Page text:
I like the shading used in this environment.

Vibrant and colorful visuals make even foreboding locations feel surprisingly bright. Character designs have an appealing east-meets-west look with expressive faces and reasonably smooth animations. I enjoyed changing up Milda’s outfits and hairdos; she certainly has style. I only wish more puzzles utilized Milda’s hair and wardrobe. The music is just as vibrant as the graphics, and the sprightly instrumentation features stronger melodies than I’m used to hearing in graphic adventures. Voice actors bring the characters to life and the acting itself is not bad. Main characters play their parts well, but some side characters play their roles a little too cartoonishly.

It’s difficult for me to say this, especially with so many positive elements in the game, but I found Crowns and Pawns: Kingdom of Deceit to be mediocre. It doesn’t do anything inherently wrong, but there is nothing very memorable about it either. My lasting impression is that the game played it too safe and colored too neatly inside the lines. Clearly, a lot of love, effort, and resources went into creating this game. I wanted to adore it, but I have no interest in playing any future games in a hypothetical Crowns and Pawns series. I suppose players looking for a classically-styled point-and-click game will definitely get something out of it, but it’s not a game I would recommend buying unless it’s on sale.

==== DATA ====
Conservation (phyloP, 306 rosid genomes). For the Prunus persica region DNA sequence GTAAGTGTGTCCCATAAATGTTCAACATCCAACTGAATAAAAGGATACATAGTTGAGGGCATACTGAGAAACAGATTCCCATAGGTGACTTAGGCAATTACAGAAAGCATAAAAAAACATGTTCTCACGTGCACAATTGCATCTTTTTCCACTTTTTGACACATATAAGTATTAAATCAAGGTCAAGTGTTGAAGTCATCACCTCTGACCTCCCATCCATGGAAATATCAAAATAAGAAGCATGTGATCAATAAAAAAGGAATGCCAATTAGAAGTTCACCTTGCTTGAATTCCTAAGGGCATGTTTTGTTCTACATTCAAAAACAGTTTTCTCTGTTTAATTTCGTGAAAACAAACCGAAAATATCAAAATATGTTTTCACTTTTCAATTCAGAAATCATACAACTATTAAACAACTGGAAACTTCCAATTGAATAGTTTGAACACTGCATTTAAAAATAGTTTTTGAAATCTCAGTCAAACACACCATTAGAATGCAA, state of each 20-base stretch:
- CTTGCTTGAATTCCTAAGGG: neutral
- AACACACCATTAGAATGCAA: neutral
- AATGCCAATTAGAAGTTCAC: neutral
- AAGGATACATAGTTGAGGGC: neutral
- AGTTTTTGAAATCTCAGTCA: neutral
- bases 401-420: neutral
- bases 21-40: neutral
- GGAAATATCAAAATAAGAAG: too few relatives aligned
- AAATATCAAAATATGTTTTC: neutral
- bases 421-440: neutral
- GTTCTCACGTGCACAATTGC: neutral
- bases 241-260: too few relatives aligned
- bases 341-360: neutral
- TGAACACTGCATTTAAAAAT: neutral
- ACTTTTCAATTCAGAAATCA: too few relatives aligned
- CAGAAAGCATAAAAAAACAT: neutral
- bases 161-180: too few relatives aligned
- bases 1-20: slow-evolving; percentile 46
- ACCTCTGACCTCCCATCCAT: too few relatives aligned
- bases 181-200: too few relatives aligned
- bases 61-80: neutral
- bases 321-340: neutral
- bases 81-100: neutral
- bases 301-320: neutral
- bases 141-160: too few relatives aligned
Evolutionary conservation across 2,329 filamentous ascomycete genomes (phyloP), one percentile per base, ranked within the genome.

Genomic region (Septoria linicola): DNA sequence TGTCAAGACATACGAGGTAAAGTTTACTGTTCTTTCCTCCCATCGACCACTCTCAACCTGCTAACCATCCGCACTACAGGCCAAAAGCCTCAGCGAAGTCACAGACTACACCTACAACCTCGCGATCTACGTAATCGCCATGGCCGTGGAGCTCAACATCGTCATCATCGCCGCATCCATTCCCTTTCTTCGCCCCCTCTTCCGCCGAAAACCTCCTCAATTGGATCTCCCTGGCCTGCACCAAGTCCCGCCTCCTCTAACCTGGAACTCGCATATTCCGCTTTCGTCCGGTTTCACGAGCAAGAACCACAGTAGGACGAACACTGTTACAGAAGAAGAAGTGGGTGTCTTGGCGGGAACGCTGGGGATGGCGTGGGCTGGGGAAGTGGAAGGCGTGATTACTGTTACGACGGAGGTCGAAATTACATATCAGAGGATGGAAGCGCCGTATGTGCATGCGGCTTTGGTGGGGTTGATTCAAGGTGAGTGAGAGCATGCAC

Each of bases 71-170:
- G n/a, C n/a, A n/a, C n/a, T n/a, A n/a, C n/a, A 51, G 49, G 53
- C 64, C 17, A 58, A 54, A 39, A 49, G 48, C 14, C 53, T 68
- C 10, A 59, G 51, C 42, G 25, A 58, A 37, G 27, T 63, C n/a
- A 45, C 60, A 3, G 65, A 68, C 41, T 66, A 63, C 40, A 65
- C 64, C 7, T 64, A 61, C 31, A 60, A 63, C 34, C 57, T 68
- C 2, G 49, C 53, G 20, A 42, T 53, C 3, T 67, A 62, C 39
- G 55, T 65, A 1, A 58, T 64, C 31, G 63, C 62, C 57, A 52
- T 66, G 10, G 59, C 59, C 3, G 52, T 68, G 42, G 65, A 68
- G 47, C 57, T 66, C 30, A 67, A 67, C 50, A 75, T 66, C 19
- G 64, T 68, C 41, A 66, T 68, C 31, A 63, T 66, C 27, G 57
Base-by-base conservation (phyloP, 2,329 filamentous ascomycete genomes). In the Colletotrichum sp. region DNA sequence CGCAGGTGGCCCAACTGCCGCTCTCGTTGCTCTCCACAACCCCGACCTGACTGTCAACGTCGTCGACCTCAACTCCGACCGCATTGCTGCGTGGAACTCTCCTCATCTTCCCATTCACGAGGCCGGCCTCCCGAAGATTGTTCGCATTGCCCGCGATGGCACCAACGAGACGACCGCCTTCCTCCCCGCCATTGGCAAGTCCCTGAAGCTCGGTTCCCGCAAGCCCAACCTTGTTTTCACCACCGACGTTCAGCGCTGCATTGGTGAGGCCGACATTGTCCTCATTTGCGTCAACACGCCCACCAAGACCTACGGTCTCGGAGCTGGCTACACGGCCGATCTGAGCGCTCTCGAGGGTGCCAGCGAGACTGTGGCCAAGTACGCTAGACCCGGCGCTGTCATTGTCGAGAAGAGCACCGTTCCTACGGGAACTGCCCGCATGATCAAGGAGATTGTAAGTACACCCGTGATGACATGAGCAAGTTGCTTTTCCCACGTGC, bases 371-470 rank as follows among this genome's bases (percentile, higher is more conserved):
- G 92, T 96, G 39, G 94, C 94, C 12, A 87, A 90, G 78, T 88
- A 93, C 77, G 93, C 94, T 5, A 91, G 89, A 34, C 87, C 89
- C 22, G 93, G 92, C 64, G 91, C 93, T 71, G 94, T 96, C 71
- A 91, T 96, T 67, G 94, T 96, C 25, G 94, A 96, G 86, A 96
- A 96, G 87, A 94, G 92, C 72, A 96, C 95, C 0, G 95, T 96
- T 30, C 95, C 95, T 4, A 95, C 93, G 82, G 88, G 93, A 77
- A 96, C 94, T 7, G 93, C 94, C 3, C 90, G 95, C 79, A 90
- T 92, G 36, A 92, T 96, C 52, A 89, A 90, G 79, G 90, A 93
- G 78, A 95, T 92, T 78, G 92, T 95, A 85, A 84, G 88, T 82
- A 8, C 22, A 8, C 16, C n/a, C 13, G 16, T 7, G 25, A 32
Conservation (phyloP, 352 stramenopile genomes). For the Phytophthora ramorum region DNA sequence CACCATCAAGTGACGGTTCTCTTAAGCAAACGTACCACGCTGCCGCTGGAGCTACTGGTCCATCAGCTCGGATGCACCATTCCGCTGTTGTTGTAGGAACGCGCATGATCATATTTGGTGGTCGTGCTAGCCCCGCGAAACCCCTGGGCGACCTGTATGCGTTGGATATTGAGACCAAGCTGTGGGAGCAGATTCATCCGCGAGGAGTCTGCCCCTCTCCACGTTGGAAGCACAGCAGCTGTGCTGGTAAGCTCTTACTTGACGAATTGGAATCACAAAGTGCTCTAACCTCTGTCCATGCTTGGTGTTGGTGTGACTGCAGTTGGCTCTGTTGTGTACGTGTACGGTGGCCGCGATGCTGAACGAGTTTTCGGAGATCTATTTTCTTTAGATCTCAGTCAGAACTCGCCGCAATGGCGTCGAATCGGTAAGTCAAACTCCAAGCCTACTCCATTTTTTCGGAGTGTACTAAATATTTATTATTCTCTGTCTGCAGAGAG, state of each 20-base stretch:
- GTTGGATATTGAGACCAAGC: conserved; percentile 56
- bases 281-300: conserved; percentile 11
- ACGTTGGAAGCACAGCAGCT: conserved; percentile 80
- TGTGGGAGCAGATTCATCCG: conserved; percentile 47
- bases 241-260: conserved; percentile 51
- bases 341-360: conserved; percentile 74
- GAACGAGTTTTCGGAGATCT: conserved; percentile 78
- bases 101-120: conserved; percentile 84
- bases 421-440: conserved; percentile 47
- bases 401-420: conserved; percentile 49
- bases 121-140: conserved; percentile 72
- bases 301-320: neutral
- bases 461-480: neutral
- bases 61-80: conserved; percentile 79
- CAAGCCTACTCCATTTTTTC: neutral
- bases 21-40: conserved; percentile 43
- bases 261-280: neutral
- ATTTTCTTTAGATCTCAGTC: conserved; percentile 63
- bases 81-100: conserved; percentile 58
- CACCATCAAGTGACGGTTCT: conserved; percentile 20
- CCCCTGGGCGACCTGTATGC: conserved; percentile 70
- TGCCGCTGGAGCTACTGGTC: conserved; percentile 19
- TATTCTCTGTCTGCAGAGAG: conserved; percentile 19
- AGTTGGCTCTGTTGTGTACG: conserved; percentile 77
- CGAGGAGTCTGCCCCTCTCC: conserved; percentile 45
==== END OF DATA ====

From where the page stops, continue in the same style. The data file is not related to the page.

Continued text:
Stylish graphics, good music, unique setting.


Story lacks tension, some fiddly puzzles.

Bottom Line

It's not a bad game, but it could have been much better.

Overall Score 76
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Neal Chandran

Neal Chandran

Neal is the PR manager at RPGFan but also finds time to write occasional game or music reviews and do other assorted tasks for the site. When he isn't networking with industry folks on behalf of RPGFan or booking/scheduling appointments for press events, Neal is an educator, musician, cyclist, gym rat, and bookworm who has also dabbled in voiceover work and motivational speaking.